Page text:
While not as indiscriminate as some species of catfish, the diet of carp is varied enough that having a better understanding of it can help tilt the angling odds in your favor.
The quick answer on what do carp eat?:
- Insects including their larvae
- Aquatic plants
- Fish eggs
- Water plants and their seeds
- Corn and bread
- Pretty much anything!
Carp are fish of the family Cyprinidae, and many species claim this name. While even goldfish belong to this taxonomical branch, as sportfishermen, we’re primarily concerned with Cyprinus carpio (common carp), Carassius carassius (Crucian carp), Ctenopharyngodon idella (grass carp), Hypophthalmichthys molitrix (silver carp), and Hypophthalmichthys nobilis (bighead carp).
A Brief Note on Carp Biology
Much of what makes a tournament champion isn’t better tackle or technique; instead, it’s detailed knowledge of their quarry.
If you want to catch more--and better!--carp, don’t skip the details.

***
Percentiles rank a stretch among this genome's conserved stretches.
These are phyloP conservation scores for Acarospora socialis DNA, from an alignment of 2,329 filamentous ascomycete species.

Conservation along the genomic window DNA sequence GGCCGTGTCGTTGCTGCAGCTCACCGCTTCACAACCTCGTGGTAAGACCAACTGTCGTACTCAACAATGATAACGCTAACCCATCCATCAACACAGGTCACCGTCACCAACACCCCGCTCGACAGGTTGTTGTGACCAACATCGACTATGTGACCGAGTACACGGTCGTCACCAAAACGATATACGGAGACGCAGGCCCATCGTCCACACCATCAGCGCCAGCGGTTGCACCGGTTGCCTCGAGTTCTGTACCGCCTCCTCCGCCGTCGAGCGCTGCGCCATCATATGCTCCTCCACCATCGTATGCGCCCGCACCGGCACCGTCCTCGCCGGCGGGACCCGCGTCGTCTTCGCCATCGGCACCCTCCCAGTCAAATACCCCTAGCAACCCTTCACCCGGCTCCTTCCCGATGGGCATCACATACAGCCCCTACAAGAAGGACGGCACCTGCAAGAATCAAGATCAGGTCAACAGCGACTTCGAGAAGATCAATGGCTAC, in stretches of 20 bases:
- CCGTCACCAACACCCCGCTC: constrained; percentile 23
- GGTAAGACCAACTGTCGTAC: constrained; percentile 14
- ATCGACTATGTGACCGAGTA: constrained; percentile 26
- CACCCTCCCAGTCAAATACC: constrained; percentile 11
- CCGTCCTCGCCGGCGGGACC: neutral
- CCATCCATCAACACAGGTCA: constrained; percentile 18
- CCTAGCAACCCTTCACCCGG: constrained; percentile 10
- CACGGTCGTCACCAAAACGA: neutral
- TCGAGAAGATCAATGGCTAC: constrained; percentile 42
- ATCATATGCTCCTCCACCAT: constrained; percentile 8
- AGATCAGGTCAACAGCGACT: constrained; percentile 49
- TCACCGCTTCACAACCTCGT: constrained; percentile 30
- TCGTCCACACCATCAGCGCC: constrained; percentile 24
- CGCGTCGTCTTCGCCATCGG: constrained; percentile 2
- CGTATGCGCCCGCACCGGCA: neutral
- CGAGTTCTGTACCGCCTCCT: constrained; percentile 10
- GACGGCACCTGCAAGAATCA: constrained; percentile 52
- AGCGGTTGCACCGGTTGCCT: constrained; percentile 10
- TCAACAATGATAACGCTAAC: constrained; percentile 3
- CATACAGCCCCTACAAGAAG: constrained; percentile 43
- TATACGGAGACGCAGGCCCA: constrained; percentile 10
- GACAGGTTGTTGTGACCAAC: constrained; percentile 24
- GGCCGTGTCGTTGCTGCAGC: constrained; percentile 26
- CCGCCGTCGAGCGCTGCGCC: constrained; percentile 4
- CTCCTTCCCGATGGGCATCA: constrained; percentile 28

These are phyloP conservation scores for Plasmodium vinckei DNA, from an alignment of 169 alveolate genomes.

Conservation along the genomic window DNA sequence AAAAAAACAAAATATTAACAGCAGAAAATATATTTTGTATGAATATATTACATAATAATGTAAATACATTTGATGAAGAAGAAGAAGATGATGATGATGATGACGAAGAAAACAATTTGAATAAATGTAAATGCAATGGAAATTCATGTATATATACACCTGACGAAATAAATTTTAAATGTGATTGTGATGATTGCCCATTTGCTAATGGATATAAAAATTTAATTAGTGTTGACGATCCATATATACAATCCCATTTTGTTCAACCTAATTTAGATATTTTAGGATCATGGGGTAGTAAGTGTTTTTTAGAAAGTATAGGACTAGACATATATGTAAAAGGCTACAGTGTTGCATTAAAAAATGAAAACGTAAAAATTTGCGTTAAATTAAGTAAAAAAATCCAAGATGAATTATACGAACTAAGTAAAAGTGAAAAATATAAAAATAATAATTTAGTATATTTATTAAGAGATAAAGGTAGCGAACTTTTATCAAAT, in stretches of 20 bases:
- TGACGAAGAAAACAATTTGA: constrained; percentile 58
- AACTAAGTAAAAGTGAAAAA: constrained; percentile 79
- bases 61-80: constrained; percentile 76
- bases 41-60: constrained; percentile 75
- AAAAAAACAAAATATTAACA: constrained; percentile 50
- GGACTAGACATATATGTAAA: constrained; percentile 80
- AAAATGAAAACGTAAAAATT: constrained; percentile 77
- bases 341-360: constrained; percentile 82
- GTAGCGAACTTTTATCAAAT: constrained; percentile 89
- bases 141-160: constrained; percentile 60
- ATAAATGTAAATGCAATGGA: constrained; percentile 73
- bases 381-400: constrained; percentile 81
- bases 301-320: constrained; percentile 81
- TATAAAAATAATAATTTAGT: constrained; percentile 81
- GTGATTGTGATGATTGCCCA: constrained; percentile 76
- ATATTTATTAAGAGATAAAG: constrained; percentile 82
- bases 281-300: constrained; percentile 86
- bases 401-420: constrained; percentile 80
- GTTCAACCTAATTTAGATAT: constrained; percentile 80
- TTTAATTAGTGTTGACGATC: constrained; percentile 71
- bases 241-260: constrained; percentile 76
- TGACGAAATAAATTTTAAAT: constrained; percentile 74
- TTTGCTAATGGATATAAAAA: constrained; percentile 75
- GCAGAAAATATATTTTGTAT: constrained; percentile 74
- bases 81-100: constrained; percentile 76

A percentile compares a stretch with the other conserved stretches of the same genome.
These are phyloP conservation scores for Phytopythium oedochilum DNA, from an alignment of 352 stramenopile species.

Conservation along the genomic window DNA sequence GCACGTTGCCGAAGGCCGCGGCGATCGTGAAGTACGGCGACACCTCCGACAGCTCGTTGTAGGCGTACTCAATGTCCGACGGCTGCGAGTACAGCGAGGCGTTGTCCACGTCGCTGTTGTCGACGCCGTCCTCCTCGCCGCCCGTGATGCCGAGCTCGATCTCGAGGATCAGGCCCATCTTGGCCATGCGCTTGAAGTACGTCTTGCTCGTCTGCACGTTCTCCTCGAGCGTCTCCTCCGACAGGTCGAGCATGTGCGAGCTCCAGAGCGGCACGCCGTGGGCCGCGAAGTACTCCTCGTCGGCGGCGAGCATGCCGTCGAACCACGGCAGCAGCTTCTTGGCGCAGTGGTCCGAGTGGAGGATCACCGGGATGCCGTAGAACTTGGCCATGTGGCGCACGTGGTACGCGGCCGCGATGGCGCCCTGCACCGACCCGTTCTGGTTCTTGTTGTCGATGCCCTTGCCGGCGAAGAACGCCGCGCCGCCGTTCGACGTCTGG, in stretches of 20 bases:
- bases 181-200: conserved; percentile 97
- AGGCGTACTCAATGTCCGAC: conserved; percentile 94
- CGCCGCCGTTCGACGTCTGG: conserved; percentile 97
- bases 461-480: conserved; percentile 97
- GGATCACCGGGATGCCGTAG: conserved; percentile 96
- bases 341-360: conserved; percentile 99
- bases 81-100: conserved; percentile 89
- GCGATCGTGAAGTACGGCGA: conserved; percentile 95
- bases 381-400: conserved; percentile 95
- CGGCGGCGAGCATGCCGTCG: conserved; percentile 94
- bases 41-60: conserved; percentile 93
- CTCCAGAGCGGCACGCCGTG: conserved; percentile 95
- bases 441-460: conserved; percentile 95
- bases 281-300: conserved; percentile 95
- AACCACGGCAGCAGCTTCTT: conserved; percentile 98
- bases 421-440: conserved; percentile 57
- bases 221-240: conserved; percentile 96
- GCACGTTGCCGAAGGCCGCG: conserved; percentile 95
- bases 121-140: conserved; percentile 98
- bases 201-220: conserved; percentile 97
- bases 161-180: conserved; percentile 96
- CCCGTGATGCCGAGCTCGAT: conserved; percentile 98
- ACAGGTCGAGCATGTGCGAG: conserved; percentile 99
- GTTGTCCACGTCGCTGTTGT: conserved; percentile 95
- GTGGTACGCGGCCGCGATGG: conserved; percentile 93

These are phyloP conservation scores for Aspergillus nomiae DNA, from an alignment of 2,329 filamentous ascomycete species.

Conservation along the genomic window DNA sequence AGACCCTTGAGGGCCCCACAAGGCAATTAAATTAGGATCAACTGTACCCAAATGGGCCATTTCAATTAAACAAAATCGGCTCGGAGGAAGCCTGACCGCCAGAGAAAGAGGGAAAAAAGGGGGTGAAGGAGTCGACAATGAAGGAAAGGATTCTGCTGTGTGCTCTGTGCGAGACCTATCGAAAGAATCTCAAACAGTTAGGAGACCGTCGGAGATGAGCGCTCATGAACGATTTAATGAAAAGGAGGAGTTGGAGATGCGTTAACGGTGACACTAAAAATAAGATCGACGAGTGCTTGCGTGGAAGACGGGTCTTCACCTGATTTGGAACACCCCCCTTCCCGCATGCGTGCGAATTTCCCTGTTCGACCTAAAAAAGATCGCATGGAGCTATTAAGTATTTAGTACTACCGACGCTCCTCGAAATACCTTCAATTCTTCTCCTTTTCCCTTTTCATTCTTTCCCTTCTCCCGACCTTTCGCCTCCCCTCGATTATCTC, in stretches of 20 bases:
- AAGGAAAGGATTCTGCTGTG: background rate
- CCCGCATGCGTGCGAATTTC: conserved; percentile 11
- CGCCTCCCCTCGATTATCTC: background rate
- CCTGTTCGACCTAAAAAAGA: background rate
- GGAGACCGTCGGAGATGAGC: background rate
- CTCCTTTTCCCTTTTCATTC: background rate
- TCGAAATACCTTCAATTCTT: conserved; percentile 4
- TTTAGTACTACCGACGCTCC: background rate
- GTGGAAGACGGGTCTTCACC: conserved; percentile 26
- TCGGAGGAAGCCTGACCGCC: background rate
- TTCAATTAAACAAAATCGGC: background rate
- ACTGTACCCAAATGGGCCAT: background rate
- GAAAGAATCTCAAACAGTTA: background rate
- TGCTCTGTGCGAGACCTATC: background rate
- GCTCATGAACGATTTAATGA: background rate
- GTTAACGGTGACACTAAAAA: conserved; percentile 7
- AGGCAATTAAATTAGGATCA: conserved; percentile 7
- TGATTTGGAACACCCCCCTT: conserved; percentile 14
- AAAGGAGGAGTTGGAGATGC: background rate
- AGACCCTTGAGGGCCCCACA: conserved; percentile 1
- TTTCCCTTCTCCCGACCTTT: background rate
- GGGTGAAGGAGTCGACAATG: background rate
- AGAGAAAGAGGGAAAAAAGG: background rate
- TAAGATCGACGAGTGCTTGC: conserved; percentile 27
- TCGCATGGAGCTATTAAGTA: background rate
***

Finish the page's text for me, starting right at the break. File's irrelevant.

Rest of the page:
Unlike barracuda or sharks, carp don’t have teeth in their mouths. Instead, you’ll find pharyngeal teeth in their throat that work like a chicken’s gizzard to crush food items. And if carp were solely interested in soft foods like boilies, they probably wouldn’t need teeth designed to crush and grid hard shells...
Yes, those are teeth you see back there!
While not obvious through a quick inspection, this fact should probably change what you choose to use as bait!
Check out our carp bait recipes!
What Do Carp Eat?
While the most common baits for carp consist of mashed grains like wheat and corn, it pays to think more carefully about carp biology.
While not what we usually think of, these are all important components of a carp’s omnivorous diet.
From aquatic plants to algae, we’re familiar with the plant foods that carp consume. But consider that mollusks, invertebrates like crawfish and snails, aquatic worms, and insects are also on the carp’s menu, and that should start sounding an alarm in your head!
While boilies and corn are offered by pretty much every carp fisherman, a chunk of snail, a tasty crawfish, or a bit of freshwater clam are much, much rarer--and that may be just the difference that separates you from everyone else on the lake that day.
Where legal, live bait gathered from the water should augment, perhaps even replace, the standard carp offerings.
There’s simply no question that protein-rich prey items can be game-changing.